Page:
“We’ve lost so many mahogany trees on this island,” Sturner said. “They keep using the same excuses. The tree roots damage the roads, but you drive through Havensight and you don’t see any road damage.”

Construction workers stopped to watch as car horns drowned out the noise from the bulldozer.

Sen. Craig Barshinger, who spent nearly an hour pleading with managers and engineers to put a hold on the project, said that the crew and Public Works did not expect protesters to gather the support they did from the community.

“It’s just the way things are done around here, in the middle of the night when no one knows,” said protestor Karen Bhandari. “But we’re here now.”

The exact number of trees to be removed is impossible to tell at a glance. Several healthy trees were wrongly marked for death with a giant orange X.

The trees, explained demonstration organizer Robyn Bitterwolf, are ill according to Public Works, but protesters have not been able to get any information on specific diseases.

“No one can imagine what these trees will see in their lifetime,” said Bhandari. “Who are we to decide what stays and what goes?”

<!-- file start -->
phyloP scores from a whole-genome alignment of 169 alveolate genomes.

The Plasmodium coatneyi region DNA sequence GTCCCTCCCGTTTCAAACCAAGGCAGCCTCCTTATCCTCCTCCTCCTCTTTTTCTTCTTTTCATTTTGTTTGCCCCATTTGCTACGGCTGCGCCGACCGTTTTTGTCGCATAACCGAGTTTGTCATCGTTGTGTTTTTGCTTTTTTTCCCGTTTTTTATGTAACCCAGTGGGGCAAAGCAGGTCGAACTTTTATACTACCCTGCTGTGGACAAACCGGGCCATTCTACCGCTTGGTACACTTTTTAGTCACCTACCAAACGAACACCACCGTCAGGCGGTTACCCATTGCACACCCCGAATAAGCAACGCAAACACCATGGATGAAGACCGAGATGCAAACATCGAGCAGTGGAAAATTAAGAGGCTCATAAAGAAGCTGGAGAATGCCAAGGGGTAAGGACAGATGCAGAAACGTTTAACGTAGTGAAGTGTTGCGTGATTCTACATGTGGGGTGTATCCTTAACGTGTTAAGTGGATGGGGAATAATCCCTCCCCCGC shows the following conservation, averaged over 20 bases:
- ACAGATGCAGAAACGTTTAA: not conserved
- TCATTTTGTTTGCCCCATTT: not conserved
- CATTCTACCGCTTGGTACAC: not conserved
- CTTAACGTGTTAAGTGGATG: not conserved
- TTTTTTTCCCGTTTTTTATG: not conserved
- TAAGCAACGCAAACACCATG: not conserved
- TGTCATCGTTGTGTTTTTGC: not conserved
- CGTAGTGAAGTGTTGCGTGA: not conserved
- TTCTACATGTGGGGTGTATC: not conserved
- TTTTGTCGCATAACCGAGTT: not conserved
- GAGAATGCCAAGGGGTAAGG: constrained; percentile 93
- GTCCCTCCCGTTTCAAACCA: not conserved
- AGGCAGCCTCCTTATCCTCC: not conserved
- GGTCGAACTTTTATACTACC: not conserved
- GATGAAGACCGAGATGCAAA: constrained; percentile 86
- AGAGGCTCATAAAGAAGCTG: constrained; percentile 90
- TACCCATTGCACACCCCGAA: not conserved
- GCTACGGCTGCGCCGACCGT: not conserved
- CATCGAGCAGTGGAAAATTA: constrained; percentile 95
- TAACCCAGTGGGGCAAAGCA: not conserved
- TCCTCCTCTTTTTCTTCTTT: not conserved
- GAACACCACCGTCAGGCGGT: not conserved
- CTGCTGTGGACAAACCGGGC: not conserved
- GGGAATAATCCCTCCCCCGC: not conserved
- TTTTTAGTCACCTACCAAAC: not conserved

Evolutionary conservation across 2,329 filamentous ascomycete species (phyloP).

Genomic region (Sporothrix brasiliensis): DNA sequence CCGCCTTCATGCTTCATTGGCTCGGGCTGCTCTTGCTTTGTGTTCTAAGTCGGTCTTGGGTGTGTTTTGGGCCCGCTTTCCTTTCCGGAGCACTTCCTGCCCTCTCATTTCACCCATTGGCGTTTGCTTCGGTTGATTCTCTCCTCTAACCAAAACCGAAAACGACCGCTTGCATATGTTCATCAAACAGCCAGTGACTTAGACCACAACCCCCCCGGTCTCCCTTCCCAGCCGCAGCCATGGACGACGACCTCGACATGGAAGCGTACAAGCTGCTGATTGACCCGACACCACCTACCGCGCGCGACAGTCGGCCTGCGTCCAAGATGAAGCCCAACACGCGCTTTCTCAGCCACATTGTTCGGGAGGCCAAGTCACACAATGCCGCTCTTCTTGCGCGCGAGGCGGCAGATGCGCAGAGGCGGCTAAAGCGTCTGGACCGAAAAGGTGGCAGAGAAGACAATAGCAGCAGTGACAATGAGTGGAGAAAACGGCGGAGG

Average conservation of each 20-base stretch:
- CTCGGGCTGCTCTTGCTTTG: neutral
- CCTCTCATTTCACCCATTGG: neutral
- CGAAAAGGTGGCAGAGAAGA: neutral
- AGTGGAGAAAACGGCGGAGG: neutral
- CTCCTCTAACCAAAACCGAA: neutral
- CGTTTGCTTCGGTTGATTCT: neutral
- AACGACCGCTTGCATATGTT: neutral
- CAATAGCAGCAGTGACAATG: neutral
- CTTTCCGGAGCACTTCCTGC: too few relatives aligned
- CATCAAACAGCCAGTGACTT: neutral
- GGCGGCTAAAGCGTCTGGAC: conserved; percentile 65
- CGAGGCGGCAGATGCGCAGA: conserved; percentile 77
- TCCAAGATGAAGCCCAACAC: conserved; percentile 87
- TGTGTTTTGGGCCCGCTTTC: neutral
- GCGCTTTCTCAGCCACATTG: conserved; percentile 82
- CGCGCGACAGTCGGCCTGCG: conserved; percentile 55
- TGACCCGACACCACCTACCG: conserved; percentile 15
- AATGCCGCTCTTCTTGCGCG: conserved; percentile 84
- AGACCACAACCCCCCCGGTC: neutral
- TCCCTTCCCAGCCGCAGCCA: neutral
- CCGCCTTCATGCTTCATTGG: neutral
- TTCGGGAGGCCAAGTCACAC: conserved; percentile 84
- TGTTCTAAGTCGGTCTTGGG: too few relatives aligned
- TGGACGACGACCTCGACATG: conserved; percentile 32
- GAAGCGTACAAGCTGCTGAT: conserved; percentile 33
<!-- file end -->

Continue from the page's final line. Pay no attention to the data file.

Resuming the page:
Others were not as supportive as they complained of traffic jams and hour-long drives to work, which ultimately decided the fate of the mahogany trees.

“We need more space for cars; that’s the mentality,” said demonstrator Margit Kanstrup. “We should be embarrassed.”

A worker who did not want to be identified confirmed that not all of the trees scheduled to be removed are diseased, they are simply in the way of a road expansion project.

The project calls for the removal of five trees near the main entrance of the mall. The expansion will allow a smoother flow of traffic and Public Works, according to another unnamed worker, predicted that it will boost the tourism market.

“What’s more important than our natural beauty?” Bitterwolf asked. “That’s why [tourists] come here.”

Tree removal near the Havensight and Yacht Haven Grande area is not new, and activists are typically on the losing side of this long-standing debate. In 2008, trees were removed along Long Bay Road. As promised, new trees, though not mahogany, were planted in their place.

“I want these trees to be around for my children and my children’s children,” said Cassandra Bitterwolf, the 16 year-old daughter of Robyn. “My mother raised me to be supportive of the environment. What are we teaching children if we destroy it?”

Calls were not returned to find out what diseases the mahogany trees have. Those gathered hoped to appeal to Public Works Commissioner Darryl Smalls, but he was not present nor was he available for comment.

Call Smalls at 776-4844 or e-mail him at darryl.smalls@dpw.vi.gov to assist in saving the trees.